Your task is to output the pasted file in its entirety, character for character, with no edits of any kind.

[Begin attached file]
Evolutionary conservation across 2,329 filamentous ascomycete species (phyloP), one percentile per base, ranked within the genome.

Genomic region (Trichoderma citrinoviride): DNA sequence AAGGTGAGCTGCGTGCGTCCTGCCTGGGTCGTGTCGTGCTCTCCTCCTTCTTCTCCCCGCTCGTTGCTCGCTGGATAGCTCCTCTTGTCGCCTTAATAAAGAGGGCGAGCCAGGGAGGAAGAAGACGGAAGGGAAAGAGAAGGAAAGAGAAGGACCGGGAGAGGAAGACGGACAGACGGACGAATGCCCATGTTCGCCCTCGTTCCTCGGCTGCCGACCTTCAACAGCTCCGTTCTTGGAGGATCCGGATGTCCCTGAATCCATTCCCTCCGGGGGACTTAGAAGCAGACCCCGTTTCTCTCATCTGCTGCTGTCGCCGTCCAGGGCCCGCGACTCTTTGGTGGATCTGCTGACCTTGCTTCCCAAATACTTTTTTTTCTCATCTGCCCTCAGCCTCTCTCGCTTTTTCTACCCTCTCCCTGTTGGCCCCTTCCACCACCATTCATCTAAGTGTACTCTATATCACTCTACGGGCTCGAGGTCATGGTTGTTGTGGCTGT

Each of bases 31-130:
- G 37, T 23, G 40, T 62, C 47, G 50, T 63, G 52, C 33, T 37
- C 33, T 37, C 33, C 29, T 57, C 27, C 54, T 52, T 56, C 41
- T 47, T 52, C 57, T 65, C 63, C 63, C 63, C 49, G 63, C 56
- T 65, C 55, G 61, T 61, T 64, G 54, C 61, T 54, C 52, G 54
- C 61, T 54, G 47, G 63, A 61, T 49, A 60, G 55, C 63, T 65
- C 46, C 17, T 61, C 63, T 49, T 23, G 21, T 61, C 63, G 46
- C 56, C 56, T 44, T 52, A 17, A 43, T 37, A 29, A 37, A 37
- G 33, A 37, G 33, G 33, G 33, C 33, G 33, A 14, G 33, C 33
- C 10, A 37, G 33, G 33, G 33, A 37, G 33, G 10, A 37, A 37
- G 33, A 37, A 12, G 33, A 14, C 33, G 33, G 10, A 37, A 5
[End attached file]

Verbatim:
Evolutionary conservation across 2,329 filamentous ascomycete species (phyloP), one percentile per base, ranked within the genome.

Genomic region (Trichoderma citrinoviride): DNA sequence AAGGTGAGCTGCGTGCGTCCTGCCTGGGTCGTGTCGTGCTCTCCTCCTTCTTCTCCCCGCTCGTTGCTCGCTGGATAGCTCCTCTTGTCGCCTTAATAAAGAGGGCGAGCCAGGGAGGAAGAAGACGGAAGGGAAAGAGAAGGAAAGAGAAGGACCGGGAGAGGAAGACGGACAGACGGACGAATGCCCATGTTCGCCCTCGTTCCTCGGCTGCCGACCTTCAACAGCTCCGTTCTTGGAGGATCCGGATGTCCCTGAATCCATTCCCTCCGGGGGACTTAGAAGCAGACCCCGTTTCTCTCATCTGCTGCTGTCGCCGTCCAGGGCCCGCGACTCTTTGGTGGATCTGCTGACCTTGCTTCCCAAATACTTTTTTTTCTCATCTGCCCTCAGCCTCTCTCGCTTTTTCTACCCTCTCCCTGTTGGCCCCTTCCACCACCATTCATCTAAGTGTACTCTATATCACTCTACGGGCTCGAGGTCATGGTTGTTGTGGCTGT

Each of bases 31-130:
- G 37, T 23, G 40, T 62, C 47, G 50, T 63, G 52, C 33, T 37
- C 33, T 37, C 33, C 29, T 57, C 27, C 54, T 52, T 56, C 41
- T 47, T 52, C 57, T 65, C 63, C 63, C 63, C 49, G 63, C 56
- T 65, C 55, G 61, T 61, T 64, G 54, C 61, T 54, C 52, G 54
- C 61, T 54, G 47, G 63, A 61, T 49, A 60, G 55, C 63, T 65
- C 46, C 17, T 61, C 63, T 49, T 23, G 21, T 61, C 63, G 46
- C 56, C 56, T 44, T 52, A 17, A 43, T 37, A 29, A 37, A 37
- G 33, A 37, G 33, G 33, G 33, C 33, G 33, A 14, G 33, C 33
- C 10, A 37, G 33, G 33, G 33, A 37, G 33, G 10, A 37, A 37
- G 33, A 37, A 12, G 33, A 14, C 33, G 33, G 10, A 37, A 5